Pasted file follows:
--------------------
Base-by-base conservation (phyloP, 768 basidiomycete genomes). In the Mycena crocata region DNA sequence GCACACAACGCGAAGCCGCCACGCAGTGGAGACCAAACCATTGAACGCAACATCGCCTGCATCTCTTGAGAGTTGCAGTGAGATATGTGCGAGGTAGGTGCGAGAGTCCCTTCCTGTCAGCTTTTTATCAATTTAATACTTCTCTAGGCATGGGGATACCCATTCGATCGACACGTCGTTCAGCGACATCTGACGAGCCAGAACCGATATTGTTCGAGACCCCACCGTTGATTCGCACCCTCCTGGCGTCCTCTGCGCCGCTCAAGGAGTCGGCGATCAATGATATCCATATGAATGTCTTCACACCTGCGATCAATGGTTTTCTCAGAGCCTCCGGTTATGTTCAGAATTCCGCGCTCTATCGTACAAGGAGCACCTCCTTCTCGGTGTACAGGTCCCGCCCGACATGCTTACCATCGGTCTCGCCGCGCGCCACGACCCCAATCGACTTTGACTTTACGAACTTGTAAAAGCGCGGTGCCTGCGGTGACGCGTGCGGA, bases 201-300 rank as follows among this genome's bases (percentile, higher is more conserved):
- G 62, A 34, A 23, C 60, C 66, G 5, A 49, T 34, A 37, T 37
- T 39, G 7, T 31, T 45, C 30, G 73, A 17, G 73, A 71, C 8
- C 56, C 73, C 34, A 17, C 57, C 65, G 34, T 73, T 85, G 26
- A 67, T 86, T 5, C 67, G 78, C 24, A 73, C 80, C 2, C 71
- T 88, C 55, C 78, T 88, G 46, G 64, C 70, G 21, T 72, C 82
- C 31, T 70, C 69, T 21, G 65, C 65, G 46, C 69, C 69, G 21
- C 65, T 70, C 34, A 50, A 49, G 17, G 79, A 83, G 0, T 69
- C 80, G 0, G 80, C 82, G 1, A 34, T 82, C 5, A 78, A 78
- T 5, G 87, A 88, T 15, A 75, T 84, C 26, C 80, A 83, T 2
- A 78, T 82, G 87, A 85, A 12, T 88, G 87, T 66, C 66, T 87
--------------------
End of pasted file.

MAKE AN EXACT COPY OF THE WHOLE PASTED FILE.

Base-by-base conservation (phyloP, 768 basidiomycete genomes). In the Mycena crocata region DNA sequence GCACACAACGCGAAGCCGCCACGCAGTGGAGACCAAACCATTGAACGCAACATCGCCTGCATCTCTTGAGAGTTGCAGTGAGATATGTGCGAGGTAGGTGCGAGAGTCCCTTCCTGTCAGCTTTTTATCAATTTAATACTTCTCTAGGCATGGGGATACCCATTCGATCGACACGTCGTTCAGCGACATCTGACGAGCCAGAACCGATATTGTTCGAGACCCCACCGTTGATTCGCACCCTCCTGGCGTCCTCTGCGCCGCTCAAGGAGTCGGCGATCAATGATATCCATATGAATGTCTTCACACCTGCGATCAATGGTTTTCTCAGAGCCTCCGGTTATGTTCAGAATTCCGCGCTCTATCGTACAAGGAGCACCTCCTTCTCGGTGTACAGGTCCCGCCCGACATGCTTACCATCGGTCTCGCCGCGCGCCACGACCCCAATCGACTTTGACTTTACGAACTTGTAAAAGCGCGGTGCCTGCGGTGACGCGTGCGGA, bases 201-300 rank as follows among this genome's bases (percentile, higher is more conserved):
- G 62, A 34, A 23, C 60, C 66, G 5, A 49, T 34, A 37, T 37
- T 39, G 7, T 31, T 45, C 30, G 73, A 17, G 73, A 71, C 8
- C 56, C 73, C 34, A 17, C 57, C 65, G 34, T 73, T 85, G 26
- A 67, T 86, T 5, C 67, G 78, C 24, A 73, C 80, C 2, C 71
- T 88, C 55, C 78, T 88, G 46, G 64, C 70, G 21, T 72, C 82
- C 31, T 70, C 69, T 21, G 65, C 65, G 46, C 69, C 69, G 21
- C 65, T 70, C 34, A 50, A 49, G 17, G 79, A 83, G 0, T 69
- C 80, G 0, G 80, C 82, G 1, A 34, T 82, C 5, A 78, A 78
- T 5, G 87, A 88, T 15, A 75, T 84, C 26, C 80, A 83, T 2
- A 78, T 82, G 87, A 85, A 12, T 88, G 87, T 66, C 66, T 87